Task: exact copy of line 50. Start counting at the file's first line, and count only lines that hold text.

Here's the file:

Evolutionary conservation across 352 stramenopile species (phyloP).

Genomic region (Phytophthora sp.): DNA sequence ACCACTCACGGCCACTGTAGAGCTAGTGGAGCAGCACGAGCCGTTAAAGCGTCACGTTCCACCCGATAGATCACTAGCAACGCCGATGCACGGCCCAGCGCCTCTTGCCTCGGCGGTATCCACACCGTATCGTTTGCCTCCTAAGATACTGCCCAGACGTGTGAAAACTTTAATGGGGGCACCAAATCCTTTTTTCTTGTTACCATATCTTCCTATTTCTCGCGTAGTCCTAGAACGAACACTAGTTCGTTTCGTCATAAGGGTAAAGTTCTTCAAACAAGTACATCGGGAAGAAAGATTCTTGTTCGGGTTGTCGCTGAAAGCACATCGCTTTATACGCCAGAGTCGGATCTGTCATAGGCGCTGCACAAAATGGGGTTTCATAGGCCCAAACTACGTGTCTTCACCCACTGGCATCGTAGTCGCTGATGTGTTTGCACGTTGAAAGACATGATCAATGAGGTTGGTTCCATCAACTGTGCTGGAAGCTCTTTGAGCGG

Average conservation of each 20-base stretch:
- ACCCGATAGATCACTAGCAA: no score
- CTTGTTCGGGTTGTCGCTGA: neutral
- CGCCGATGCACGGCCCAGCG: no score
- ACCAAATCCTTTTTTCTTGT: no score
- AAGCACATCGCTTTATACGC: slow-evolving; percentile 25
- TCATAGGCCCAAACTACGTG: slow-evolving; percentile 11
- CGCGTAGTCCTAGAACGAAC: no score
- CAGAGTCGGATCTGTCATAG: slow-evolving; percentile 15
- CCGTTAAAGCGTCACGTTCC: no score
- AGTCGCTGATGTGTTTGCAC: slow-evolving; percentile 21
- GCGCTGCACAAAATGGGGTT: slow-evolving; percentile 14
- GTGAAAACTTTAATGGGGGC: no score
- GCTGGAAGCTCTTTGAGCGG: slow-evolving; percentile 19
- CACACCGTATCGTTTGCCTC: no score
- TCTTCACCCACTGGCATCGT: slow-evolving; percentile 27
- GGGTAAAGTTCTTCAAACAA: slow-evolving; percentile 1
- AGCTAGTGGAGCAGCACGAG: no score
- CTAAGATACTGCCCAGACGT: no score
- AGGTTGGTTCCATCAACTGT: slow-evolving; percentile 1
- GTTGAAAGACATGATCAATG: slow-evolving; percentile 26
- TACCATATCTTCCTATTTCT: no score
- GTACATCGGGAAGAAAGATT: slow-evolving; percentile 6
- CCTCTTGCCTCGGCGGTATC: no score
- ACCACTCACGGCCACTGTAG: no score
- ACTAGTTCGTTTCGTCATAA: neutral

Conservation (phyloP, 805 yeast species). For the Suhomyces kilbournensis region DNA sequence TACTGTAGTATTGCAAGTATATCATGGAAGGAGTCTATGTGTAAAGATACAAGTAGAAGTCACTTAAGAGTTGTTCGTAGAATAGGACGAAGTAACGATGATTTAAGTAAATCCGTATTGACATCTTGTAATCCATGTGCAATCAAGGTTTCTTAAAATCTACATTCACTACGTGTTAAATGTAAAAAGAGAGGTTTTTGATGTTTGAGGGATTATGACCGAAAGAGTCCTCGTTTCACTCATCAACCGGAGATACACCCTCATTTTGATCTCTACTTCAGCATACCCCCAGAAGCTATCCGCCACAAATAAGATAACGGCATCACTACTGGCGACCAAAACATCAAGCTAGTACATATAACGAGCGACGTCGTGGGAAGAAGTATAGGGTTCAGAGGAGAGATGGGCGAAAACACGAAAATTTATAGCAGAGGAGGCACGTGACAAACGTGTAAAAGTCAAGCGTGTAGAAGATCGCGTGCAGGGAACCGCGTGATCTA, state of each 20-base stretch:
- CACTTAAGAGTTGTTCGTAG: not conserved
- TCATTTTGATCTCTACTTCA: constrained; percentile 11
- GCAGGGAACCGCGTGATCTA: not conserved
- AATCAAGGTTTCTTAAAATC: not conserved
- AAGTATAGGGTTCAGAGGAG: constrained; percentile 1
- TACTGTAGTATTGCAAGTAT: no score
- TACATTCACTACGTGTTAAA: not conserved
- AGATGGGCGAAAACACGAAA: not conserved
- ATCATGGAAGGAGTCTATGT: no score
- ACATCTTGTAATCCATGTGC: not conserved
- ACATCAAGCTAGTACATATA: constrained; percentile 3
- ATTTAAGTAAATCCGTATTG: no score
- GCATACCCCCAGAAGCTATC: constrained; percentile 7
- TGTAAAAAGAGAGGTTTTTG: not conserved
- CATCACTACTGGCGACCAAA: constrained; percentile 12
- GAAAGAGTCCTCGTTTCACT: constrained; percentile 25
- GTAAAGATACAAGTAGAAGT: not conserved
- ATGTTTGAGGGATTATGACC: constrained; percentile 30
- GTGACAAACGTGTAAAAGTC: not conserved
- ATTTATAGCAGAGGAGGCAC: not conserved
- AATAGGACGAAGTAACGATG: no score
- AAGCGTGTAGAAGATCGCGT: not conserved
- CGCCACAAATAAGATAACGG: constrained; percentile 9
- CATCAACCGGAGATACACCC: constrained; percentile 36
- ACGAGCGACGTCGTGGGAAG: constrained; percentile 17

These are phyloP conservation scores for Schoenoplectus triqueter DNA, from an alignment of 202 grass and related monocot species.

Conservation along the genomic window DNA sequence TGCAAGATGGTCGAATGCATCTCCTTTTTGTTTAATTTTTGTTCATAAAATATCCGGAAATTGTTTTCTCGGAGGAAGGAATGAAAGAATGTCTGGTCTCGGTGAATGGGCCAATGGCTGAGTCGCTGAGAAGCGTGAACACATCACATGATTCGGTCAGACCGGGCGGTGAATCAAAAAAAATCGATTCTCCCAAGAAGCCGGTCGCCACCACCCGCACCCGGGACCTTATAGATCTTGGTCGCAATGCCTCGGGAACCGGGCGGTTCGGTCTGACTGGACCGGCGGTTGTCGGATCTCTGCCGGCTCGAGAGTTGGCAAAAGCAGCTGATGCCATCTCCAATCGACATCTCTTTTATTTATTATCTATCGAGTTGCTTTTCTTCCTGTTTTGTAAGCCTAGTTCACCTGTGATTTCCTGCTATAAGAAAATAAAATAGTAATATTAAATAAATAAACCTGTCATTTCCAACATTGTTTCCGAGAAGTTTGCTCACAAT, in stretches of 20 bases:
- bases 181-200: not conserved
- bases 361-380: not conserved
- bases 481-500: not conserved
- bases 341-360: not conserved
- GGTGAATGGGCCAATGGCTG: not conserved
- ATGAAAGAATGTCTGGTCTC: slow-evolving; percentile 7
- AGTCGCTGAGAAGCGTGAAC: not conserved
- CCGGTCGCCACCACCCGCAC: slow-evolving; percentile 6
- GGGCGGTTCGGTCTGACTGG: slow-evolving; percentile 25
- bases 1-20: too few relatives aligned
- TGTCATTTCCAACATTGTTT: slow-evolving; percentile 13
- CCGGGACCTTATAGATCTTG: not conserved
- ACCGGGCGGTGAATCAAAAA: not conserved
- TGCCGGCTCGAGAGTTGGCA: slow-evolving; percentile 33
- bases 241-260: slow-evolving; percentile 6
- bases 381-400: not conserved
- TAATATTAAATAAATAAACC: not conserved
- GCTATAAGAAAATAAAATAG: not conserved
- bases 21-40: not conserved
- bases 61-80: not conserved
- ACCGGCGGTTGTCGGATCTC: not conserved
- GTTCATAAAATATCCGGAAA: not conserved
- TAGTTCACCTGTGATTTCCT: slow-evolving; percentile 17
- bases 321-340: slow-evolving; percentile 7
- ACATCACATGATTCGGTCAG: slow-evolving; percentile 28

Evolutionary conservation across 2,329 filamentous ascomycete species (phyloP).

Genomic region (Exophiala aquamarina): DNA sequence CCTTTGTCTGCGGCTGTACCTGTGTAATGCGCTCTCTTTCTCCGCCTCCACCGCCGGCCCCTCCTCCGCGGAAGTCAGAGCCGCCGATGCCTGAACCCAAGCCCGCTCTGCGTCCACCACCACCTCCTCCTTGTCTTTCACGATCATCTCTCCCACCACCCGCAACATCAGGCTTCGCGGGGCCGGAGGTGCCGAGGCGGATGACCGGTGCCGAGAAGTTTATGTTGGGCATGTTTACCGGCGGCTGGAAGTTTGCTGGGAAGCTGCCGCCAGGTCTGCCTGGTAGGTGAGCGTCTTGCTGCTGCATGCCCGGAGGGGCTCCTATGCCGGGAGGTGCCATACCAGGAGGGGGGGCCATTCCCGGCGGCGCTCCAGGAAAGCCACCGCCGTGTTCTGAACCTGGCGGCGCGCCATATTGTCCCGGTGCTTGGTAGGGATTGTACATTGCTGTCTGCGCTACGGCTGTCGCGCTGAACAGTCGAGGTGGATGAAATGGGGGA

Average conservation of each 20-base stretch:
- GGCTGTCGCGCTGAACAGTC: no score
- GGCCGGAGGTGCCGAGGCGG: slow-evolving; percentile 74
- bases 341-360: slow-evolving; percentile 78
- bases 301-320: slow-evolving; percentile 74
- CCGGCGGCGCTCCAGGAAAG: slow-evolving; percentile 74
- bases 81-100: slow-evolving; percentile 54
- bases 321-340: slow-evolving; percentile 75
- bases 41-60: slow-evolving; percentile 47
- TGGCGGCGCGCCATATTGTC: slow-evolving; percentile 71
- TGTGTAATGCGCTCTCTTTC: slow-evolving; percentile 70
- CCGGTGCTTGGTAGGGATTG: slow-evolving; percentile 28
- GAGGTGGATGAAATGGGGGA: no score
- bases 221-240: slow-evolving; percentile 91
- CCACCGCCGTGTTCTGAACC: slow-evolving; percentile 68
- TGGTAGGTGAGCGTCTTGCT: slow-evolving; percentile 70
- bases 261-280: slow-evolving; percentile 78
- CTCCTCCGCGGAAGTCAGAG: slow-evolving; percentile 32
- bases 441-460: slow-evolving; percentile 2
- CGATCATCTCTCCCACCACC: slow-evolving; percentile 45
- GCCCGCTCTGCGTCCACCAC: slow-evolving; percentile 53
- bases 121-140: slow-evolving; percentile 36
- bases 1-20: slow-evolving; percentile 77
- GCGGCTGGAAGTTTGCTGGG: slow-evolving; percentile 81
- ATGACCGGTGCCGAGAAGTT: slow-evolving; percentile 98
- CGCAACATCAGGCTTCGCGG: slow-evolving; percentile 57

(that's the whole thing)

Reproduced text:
- AATAGGACGAAGTAACGATG: no score